Drought disaster for industrial growers in Seville

This year, the drought has destabilized the tomato sector, which is important for the province of Seville. Cultivation of industrial tomatoes provides significant employment in the region around the mouth of the Guadalquivir River.

“For the grower’s association Las Marismas de Lebrija SCA, the cultivation of industrial tomatoes accounts for around 65% of the turnover, but that percentage is actually even higher if we take into account the indirect impact on, for example, the suppliers of raw materials and horticulture. In year we, who process plants with a capacity of 5 million kilos of tomatoes per day, were forced to shut down. It is a huge loss in terms of turnover and employment,” says José Tejero, president of the cooperative.

“This incessant drought is a complete disaster. We have been forced to apply for a temporary unemployment scheme on the basis of force majeure. This scheme will last until the start of the cotton harvest in September. Currently, under normal circumstances, there are more than 500 people would work in our cooperative. The consequences of this lost season are therefore enormous for the region. In total, this region will lose more than €110 million.”

As an alternative to the traditional summer crops, and especially tomato cultivation, Las Marismas de Lebrija SCA decided to plant other crops with a lower water demand to still achieve some turnover. Chickpeas and sunflowers were grown there for the first time in the cooperative’s history, as a result of the sharp rise in the price of sunflowers due to the war in Ukraine.

“We are also partially compensating for the loss of tomato cultivation with a larger area of ​​cotton cultivation,” adds José Tejero. “But there is also a lack of water for this crop, so yields will be lower than normal. The heat waves, especially at the end of May/beginning of June, have caused quite a bit of damage.”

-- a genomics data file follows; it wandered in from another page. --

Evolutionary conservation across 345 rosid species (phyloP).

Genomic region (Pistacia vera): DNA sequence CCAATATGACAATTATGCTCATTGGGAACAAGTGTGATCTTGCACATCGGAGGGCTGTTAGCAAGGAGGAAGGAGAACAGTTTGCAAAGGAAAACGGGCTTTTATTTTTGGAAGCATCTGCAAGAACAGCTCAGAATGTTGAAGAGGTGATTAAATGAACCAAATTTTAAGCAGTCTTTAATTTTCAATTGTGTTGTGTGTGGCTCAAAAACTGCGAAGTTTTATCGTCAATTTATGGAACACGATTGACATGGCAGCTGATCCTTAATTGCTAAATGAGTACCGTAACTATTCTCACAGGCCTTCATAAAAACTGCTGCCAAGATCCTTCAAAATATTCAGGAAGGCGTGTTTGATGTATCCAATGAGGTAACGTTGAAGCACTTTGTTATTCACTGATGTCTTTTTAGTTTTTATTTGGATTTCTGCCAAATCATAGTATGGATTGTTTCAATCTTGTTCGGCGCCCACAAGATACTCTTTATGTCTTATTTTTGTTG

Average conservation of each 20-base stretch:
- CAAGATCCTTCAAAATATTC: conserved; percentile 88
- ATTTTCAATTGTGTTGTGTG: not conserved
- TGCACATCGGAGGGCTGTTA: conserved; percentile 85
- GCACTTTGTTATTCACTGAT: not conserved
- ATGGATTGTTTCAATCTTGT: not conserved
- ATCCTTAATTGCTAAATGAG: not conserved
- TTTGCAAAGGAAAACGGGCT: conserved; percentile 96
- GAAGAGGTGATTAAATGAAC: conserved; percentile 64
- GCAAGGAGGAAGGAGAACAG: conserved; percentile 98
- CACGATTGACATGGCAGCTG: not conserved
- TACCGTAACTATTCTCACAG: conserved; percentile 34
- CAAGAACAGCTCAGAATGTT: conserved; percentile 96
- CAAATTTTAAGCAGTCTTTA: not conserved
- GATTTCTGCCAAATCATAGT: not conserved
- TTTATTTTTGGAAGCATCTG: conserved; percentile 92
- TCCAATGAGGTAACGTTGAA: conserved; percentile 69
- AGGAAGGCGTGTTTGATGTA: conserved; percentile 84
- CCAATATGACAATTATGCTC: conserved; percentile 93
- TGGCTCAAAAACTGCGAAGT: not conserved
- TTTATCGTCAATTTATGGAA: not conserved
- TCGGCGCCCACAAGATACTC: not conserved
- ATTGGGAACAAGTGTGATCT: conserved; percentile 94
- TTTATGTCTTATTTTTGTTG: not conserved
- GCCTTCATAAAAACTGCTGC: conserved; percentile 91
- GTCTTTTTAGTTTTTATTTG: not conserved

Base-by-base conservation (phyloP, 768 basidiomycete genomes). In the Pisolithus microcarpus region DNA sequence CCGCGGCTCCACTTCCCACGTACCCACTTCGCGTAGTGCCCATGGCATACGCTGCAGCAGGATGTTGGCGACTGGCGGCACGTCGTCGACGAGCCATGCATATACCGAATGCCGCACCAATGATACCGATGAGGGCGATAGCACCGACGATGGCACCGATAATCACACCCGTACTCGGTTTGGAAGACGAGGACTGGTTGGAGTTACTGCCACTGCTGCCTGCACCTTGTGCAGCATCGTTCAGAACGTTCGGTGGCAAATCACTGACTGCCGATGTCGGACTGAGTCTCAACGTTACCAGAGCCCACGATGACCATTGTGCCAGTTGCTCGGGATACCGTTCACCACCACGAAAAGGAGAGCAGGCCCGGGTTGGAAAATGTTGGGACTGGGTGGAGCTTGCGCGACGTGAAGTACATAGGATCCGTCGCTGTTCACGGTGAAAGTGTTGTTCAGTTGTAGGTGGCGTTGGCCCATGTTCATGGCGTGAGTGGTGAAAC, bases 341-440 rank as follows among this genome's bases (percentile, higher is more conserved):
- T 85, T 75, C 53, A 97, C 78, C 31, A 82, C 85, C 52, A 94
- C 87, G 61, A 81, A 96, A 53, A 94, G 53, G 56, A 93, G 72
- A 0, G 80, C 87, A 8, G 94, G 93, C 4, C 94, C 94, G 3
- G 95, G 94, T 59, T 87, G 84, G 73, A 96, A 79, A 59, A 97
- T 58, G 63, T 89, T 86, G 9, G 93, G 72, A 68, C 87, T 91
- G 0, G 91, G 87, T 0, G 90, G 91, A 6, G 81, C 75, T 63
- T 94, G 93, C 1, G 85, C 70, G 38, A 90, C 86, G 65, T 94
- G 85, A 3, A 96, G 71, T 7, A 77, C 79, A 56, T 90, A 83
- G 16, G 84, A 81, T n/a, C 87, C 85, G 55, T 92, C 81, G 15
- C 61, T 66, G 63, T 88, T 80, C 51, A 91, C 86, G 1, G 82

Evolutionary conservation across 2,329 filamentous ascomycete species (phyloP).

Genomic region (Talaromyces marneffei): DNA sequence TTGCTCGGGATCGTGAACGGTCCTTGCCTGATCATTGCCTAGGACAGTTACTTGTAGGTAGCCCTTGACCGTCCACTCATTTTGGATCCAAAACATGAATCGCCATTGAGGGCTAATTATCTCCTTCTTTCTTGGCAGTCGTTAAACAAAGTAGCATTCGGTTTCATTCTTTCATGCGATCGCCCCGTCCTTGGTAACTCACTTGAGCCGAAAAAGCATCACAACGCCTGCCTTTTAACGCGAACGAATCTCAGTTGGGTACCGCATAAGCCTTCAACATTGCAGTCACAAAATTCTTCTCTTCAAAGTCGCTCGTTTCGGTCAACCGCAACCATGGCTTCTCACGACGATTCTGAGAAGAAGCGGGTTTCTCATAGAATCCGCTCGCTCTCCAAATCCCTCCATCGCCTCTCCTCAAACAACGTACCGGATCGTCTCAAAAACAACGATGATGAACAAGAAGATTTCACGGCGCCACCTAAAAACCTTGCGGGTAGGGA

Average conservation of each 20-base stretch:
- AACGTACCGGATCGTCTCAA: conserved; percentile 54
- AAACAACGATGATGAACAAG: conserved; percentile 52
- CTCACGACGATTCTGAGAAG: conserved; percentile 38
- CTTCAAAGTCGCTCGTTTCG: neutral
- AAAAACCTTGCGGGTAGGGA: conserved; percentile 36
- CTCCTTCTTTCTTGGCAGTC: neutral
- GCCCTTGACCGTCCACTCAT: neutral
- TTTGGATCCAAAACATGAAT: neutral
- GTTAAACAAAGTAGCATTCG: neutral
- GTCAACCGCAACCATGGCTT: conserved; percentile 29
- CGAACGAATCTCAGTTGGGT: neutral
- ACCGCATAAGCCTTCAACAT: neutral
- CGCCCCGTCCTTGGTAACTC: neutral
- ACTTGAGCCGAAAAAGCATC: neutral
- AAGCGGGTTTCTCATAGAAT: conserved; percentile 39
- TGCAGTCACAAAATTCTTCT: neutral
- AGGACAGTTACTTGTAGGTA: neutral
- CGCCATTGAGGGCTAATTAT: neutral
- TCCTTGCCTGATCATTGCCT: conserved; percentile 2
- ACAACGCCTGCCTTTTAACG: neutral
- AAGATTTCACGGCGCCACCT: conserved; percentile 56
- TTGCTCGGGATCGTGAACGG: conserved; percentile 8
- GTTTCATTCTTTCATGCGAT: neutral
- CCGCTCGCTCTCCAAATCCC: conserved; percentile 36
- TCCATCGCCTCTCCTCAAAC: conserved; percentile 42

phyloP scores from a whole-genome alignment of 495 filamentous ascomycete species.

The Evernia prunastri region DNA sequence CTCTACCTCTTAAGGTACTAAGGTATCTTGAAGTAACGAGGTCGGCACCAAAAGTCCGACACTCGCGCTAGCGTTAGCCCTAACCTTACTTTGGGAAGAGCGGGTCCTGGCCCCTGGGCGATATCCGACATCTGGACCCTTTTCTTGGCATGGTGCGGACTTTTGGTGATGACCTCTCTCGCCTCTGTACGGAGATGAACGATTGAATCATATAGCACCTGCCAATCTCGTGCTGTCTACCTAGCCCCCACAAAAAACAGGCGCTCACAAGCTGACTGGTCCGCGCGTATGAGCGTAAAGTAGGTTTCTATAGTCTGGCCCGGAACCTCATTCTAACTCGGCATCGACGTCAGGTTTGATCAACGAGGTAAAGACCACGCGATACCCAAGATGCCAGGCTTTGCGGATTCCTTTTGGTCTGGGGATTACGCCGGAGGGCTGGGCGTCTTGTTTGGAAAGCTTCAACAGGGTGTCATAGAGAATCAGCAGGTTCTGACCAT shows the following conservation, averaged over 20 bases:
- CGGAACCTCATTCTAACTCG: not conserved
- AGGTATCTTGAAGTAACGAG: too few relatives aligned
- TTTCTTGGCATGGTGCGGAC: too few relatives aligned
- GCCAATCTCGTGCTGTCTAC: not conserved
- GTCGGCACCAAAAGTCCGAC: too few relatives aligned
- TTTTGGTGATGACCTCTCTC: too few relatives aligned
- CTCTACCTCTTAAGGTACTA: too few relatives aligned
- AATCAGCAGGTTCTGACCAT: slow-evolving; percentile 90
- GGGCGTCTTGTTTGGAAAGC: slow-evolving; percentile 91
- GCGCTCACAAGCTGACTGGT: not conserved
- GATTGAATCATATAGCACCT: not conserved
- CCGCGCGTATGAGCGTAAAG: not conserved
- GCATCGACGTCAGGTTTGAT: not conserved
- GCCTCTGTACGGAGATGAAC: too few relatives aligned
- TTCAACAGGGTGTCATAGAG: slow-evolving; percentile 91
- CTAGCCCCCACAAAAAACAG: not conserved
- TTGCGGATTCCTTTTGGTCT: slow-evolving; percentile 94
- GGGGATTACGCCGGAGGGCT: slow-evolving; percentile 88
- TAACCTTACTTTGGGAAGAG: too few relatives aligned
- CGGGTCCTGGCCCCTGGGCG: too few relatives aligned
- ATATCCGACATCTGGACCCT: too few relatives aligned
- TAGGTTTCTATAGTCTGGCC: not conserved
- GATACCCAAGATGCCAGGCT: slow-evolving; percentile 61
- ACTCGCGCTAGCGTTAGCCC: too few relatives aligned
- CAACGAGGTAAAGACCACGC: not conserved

José Tejero, president of Las Marismas de Lebrija SCA

“In addition, this year we had to deal with a tough attitude from the markets to the horticulture sector. Since we had almost no water available, we planned a carrot season in which we had to invest significant amounts. It is a traditional crop in our wetlands. , but we couldn’t harvest carrots in the end. We had to plow them in. It was a high quality carrot. The growing cycle was fully completed and so it cost us a lot, but it has become a loss crop because the markets decided not to confiscate. “

“It happened to hundreds of growers throughout the region. It shows once again that compliance with the Spanish food chain law must be enforced to at least cover the cultivation costs. There is a lack of attention and empathy for horticulture, while being responsible for the production of food for the whole community.”

“We hope that autumn will bring us the much-needed rain. We have already started to sow cauliflower and broccoli in seed trays in order to be able to transplant the plants into the open country in September or October. Now the costs of fuel, electricity and raw materials are skyrocketing in the weather, we foresee a difficult season, but the limiting factor remains the lack of water, because without it we are really nothing.”

“Fortunately, we are in one of the most valuable horticultural areas in all of Europe”, points out the president of this important cooperative in the south of the province of Seville. “Our saline wetland and the entrepreneurial spirit among the members of our cooperative have enabled us to become an important player in the sector. We also have very efficient irrigation systems, which is extremely important given the situation. For these reasons, we continue to fight for the survival of this sector.”

“Here we grow a tomato that is valued all over the world because the lycopene content is higher than that of other tomatoes. The entire ripening cycle is based on sunlight, which results in a tomato with an extraordinary color, quality and taste. Hence the great demand. “

“This board works daily to find the best solutions for our growers, and also looks at new crops to cover different markets and to acquire new customers so that we can continue to grow in competitiveness. Las Marismas de Lebrija SCA has We has developed a solid model over the last 42 years and we have the structure and know-how to regain our important position in the sector when we have water again.”

For more information:
Las Marismas de Lebrija SCA
Pole. Industrial Las Marismas. Plot 1. 029-BB
41740 Lebrija (Seville) – Spain
Telephone: +34 955 97 70 11
infoweb@marismas.com
www.marismas.es

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